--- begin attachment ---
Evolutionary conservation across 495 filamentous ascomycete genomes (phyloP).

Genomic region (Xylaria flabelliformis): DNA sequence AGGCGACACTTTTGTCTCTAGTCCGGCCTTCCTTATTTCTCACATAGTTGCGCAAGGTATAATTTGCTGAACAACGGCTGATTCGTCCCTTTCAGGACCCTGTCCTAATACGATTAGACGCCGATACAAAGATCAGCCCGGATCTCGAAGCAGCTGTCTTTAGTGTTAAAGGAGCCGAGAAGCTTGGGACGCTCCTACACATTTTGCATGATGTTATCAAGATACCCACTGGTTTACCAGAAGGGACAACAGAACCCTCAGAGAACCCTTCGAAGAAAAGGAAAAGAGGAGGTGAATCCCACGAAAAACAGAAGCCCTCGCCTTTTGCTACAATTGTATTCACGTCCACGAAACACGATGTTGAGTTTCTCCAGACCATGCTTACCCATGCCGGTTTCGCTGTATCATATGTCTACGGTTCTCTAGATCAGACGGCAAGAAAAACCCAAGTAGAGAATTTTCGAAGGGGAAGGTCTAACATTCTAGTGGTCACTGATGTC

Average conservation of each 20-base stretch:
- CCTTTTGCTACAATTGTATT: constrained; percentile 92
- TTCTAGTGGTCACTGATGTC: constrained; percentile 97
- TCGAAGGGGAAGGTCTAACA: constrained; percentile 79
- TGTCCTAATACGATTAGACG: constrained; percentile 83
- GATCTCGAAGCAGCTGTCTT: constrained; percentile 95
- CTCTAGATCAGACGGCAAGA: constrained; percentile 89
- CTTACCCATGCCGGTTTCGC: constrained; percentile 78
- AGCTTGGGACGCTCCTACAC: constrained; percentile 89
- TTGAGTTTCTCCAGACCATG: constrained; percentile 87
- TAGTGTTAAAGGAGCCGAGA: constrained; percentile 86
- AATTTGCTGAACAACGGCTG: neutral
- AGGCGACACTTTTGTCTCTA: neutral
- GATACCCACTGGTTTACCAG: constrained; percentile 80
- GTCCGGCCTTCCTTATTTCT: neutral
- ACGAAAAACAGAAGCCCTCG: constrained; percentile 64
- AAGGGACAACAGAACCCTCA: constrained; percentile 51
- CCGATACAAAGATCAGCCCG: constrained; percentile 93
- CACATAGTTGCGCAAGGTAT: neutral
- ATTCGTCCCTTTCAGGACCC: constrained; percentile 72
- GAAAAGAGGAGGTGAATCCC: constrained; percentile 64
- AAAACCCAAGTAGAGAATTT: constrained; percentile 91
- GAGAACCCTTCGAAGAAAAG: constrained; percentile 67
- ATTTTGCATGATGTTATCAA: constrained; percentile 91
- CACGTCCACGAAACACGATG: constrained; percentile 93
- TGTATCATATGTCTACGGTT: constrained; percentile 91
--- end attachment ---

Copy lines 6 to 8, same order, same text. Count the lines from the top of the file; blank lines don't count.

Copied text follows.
- TCGAAGGGGAAGGTCTAACA: constrained; percentile 79
- TGTCCTAATACGATTAGACG: constrained; percentile 83
- GATCTCGAAGCAGCTGTCTT: constrained; percentile 95